Why Dogs Don'T Like Vacuum Cleaners

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Introduction

Cleaning is an activity that almost no one likes to participate in. From dusting the shelves to sweeping the floor, it is a chore that most do not find fun. Having our animals around should make the activity a bit more enjoyable, but unfortunately, cleaning can be a bit more tedious with our animals present. The noise and chaos of the vacuum can cause problems with our animals, making cleaning a bit more work than it needs to be. Understanding why our animals act the way that they do around certain objects can be helpful, so we may guide them to remain calm.

The Root of the Behavior

When we pull out the vacuum and plug it in to the wall, the noise that turns on can be a bit annoying. Your vacuum is large, moves in an odd way, and makes a growling noise that can be threatening to your animal. It’s no wonder that your dog may fear your vacuum. There may be a few reasons as to why the vacuum feels so detrimental to your animal, beyond the typical looks and sounds that seem scary. When your dog is a puppy, they are timid and trying to adjust to this world. If they are not exposed at a young age to a vacuum, adjusting to the noise and structure of the machine can be unknown, scary, and difficult. They also may have had a bad experience with the vacuum when they were young. Dogs that are afraid of vacuum cleaners may also be afraid of other things that are loud such as thunderstorms or lawn mowers. Yet, vacuums in particular can be frightful because your dog feels trapped in the same room with the vacuum, and they may also want to protect their owner. 

Dogs may also want to chase and attack vacuums, as if it is an object to play with. Vacuums bring out an instinct in dogs, as they may feel like the machine replicates cattle that they are supposed to chase. Other moving objects like lawn mowers and bicycles can bring this out in your animal, too. If your dog does not fear the vacuum or if they tend to not play with it, that is perfectly normal. Some dogs will not react to vacuum cleaners at all, even though the moving object could trigger a fear or an instinct to play. Understanding that vacuums can feel like another animal or something that seems threatening can help you better handle your dog. Desensitizing your dog and helping them understand that they are safe when a vacuum is around, and even implementing a system where your dog begins to be comfortable with a vacuum is important.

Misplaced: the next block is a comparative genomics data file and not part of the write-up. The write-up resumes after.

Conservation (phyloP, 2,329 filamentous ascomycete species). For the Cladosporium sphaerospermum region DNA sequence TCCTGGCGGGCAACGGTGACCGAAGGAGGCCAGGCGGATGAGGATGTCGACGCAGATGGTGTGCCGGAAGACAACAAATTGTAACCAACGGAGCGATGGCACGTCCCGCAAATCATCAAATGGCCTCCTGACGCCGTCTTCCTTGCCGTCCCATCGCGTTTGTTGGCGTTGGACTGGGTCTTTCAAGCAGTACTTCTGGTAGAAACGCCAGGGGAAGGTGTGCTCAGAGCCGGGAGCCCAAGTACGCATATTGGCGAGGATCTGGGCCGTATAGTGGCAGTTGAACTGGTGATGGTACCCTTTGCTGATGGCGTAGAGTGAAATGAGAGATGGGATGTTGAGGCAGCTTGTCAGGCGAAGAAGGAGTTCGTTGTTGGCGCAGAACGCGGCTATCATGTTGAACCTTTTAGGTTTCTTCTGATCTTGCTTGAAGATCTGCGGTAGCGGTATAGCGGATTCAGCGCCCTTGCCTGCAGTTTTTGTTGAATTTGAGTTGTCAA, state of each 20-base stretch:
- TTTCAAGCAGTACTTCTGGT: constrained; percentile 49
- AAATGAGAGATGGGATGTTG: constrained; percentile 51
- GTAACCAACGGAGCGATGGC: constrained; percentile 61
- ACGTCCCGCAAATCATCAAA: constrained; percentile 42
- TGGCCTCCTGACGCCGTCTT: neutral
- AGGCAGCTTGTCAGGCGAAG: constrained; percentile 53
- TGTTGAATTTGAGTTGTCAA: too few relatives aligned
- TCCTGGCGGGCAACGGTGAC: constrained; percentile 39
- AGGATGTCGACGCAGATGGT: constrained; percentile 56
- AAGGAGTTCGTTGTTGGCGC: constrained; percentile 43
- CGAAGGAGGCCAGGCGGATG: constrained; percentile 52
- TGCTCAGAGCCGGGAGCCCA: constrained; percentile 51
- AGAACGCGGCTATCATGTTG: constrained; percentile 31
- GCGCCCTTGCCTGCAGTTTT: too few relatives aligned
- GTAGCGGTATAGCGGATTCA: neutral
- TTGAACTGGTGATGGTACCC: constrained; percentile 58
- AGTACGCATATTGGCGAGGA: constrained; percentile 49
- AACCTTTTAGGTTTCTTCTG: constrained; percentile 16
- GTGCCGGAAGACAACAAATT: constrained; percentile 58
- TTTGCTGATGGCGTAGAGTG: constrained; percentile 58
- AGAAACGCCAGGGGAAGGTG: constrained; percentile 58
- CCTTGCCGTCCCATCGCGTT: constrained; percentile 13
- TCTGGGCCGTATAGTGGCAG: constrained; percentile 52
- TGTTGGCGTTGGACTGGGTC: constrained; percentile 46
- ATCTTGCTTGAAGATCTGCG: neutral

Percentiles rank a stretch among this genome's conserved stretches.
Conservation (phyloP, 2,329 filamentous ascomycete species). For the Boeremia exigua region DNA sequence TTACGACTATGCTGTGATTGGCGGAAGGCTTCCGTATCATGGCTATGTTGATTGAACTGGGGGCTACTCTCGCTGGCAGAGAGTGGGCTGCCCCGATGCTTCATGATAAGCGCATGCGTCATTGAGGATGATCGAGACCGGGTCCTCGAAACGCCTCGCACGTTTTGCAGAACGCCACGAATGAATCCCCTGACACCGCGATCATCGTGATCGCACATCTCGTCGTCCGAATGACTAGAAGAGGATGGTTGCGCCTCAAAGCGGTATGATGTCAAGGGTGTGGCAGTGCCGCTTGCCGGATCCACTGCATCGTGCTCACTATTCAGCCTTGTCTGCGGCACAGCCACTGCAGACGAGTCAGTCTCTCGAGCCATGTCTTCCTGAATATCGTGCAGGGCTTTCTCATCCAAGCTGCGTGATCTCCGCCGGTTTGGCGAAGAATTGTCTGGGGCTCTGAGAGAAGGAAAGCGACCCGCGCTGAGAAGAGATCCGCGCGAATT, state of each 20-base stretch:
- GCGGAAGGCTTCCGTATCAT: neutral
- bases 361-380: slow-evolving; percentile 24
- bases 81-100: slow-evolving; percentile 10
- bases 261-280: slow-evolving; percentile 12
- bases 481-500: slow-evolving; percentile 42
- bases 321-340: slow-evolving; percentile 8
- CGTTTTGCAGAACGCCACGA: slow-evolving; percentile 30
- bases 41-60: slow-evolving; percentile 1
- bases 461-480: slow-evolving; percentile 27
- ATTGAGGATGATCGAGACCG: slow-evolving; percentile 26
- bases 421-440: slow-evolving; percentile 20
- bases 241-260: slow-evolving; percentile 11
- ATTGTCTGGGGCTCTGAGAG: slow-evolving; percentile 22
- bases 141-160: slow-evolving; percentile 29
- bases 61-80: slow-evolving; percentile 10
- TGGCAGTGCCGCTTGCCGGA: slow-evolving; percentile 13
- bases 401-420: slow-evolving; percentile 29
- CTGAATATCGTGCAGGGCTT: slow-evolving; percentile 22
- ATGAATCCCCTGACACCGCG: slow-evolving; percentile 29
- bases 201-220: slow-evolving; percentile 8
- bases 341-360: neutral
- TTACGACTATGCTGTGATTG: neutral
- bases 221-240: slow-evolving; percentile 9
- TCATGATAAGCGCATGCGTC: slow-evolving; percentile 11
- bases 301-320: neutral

Encouraging the Behavior

Reacting to the vacuum in a negative way is perfectly normal for dogs. It is also normal for them to be instinctive and want to play with the vacuum, as if the vacuum is something other than a machine. Most owners do not want their animal afraid of the vacuum and they do not want their dog acting in odd ways when they use it. It may make it difficult on the dog and on the process of cleaning. Therefore, this behavior of not liking the vacuum is usually not something that should be encouraged. If you never use a vacuum or if it does not bother your animal, there may be no reason to even worry about the behavior. Yet, it may be wise to encourage them to remain calm when the vacuum is on. At first this may be difficult, but soon enough, they will adjust. Giving your dog a treat when the vacuum is off, on, and when it is moving can help your dog know that they are okay around the machine. The encouragement that is suggested for dogs is to show them that they are loved and safe around you and around the household items you use.

Other Solutions and Considerations

Just as you socialize your animal to humans and other animals, socializing your dog with items they may fear can help them. Some animals are more sensitive than others and things such as vacuums, car engines, and even thunderstorms can give them anxiety, making them feel as if they are in danger. Letting your dog have positive experiences around the vacuum and even making it a fun and inviting experience for them will assist them in understanding the purpose of a vacuum, why it makes noises and moves the way it does, and how you and their safety is promised. Using toys, treats, or encouragement can help this process go smoothly. 

Conclusion

If you stand face to face with a vacuum and are completely unsure as to what it does, it could come across as a monster that is ready to attack. Animals are sensitive and as our companions, they want to keep us safe as well as their environment. It is our job to ensure they feel safe, well, and happy in all their endeavors.